It Ain't U, Miami

Miami College Football

It Ain't U, Miami

The University of Miami’s nickname seems a bit out of place recently. Being called The U, implication being Miami is the end-all-be-all university in this country, should be accompanied by some sort of grading criteria. Sure, past Hurricane editions have warranted such a cocky and smug nickname. After all, they were big and bad and better than you. From Warren Sapp and The freaking Rock to Ed Reed and Ray Lewis, Miami’s players were better than players from your school; they knew it and you knew it as well. From 1979 through the 2006 season, Hurricanes head coaches won 267 games while losing just 69. Winning a shade under 80% of your ballgames for a quarter century deserves as brash a nickname as can possibly be thought up.

Now, however, the swaggerish nickname remains with little of the backup. Miami hasn’t competed for a conference crown in years. In fact, they have never won the Atlantic Coast Conference since their move from the Big East. They haven’t vied for a National Championship in over a decade. They hardly produce All-ACC performers, let alone All-Americans or Heisman Trophy finalists. The days of Miami being The U remain in name only, almost as a tribute to what that term used to represent.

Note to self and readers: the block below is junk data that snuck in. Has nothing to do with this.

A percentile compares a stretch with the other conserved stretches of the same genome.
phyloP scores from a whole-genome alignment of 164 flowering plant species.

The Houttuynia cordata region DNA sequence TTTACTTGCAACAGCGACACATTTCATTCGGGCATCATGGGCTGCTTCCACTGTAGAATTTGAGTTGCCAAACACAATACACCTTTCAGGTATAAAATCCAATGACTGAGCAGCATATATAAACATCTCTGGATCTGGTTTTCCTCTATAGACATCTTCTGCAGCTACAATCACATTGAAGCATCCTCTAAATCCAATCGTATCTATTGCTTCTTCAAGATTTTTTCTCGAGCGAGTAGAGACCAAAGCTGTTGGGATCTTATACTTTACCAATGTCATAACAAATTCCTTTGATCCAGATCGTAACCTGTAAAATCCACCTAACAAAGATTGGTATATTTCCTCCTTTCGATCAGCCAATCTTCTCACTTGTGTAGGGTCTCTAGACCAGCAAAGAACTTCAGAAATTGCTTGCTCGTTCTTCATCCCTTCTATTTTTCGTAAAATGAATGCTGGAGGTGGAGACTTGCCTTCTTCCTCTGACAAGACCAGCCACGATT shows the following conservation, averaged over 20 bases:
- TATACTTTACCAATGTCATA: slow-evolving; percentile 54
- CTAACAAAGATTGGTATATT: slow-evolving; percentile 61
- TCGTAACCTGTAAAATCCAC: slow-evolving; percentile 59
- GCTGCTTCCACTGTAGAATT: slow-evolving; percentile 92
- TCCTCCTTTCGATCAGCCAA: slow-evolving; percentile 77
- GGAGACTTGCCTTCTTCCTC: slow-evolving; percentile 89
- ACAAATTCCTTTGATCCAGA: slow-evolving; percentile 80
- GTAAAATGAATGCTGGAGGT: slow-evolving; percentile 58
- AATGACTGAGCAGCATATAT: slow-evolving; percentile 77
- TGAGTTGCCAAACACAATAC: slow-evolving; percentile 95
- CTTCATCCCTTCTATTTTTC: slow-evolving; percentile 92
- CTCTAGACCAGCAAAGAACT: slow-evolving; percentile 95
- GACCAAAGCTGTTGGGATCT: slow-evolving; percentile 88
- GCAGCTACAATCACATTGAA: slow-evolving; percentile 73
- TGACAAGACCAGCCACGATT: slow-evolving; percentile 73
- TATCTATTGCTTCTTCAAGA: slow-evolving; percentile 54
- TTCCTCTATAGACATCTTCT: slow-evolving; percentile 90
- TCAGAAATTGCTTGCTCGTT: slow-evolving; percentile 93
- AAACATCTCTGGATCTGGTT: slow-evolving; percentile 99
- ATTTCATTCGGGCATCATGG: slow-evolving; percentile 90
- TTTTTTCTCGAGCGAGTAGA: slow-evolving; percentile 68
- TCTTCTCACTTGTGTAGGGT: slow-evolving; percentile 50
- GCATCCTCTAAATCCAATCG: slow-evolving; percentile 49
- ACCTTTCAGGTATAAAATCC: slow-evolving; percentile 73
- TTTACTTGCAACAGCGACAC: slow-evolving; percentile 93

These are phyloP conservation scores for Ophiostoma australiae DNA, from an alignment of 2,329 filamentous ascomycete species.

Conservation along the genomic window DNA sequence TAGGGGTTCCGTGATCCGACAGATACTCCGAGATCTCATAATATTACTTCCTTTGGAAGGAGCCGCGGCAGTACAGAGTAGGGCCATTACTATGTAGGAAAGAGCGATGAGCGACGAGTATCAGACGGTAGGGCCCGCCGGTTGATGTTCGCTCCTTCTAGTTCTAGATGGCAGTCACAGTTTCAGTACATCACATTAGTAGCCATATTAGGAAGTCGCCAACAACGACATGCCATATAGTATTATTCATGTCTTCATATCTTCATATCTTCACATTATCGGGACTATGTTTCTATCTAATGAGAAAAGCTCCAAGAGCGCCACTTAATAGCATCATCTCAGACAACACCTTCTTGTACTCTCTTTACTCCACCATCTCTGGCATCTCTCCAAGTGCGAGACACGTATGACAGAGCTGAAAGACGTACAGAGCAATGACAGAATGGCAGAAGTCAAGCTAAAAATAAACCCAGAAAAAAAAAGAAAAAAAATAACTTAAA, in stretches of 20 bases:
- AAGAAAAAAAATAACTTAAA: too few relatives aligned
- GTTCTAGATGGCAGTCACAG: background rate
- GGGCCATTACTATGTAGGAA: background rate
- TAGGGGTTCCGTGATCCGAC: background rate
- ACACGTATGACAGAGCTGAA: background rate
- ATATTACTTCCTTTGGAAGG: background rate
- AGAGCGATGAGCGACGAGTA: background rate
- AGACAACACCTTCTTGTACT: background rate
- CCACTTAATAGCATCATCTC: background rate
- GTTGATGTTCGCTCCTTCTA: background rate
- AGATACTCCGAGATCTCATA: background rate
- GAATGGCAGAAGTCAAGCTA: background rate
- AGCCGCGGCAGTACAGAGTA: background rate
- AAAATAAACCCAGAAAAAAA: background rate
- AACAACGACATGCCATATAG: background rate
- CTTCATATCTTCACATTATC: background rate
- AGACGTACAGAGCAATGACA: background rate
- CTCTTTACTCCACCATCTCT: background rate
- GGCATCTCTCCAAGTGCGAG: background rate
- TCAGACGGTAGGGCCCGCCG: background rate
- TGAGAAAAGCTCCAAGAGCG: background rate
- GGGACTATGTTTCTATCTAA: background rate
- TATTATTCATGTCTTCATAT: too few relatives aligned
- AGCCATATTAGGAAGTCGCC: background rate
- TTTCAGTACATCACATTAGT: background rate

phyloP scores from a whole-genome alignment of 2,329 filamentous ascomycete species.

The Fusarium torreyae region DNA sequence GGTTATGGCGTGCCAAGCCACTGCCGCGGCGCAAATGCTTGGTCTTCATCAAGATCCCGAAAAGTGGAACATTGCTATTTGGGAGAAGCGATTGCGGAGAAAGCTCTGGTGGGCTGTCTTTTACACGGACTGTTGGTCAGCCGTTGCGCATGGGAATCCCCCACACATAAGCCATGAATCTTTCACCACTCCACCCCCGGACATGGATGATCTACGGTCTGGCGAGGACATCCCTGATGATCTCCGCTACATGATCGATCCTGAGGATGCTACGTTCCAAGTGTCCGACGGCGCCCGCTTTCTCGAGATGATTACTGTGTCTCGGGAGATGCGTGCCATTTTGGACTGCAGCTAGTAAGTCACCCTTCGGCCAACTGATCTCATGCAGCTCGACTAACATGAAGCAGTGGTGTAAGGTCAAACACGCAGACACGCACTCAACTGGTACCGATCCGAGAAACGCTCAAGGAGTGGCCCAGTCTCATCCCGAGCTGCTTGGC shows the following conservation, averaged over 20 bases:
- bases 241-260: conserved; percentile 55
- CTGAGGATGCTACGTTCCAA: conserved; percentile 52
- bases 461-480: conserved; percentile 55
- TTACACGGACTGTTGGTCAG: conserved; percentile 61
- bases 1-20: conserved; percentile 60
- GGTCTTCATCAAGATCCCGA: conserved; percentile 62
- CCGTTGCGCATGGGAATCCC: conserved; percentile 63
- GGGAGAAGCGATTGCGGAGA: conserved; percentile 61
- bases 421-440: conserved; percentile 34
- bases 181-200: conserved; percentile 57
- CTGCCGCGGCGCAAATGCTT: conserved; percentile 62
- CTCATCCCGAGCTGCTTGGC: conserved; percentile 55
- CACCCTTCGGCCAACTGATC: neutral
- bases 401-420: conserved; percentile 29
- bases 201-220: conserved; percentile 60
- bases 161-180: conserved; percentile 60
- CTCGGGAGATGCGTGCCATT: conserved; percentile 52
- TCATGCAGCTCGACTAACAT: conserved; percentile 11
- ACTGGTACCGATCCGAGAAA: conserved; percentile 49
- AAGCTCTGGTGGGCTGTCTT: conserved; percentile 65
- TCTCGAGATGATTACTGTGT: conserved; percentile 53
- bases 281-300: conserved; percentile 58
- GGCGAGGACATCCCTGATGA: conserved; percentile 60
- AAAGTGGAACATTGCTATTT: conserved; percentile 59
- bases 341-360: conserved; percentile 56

A lot of this decomposition can be blamed on scandal. From NCAA violations under Butch Davis and Randy Shannon to the fiendish Nevin Shapiro epic tale, Miami has broken its share of rules. However, that used to be part of their M.O. Other teams feared Miami because opponents knew they were a little rough around the edges and might push the boundaries of rules and common decency. Being found guilty of doing just that should have boosted their self-esteem.

Instead of raging against the machine and battling back to superiority like in years past, Miami has slunk into obscurity. There is no Michael Irvin coming in to take the team’s personality to insane heights. There is no Edgerrin James to run over, around and through all-comers. But more importantly, there is no fear or intimidation when an opponent hears the Hurricanes are coming to town: they expect to give Miami a loss. If anything, The U should be called The L. It would be a more fitting name for what this university has delivered in recent seasons.


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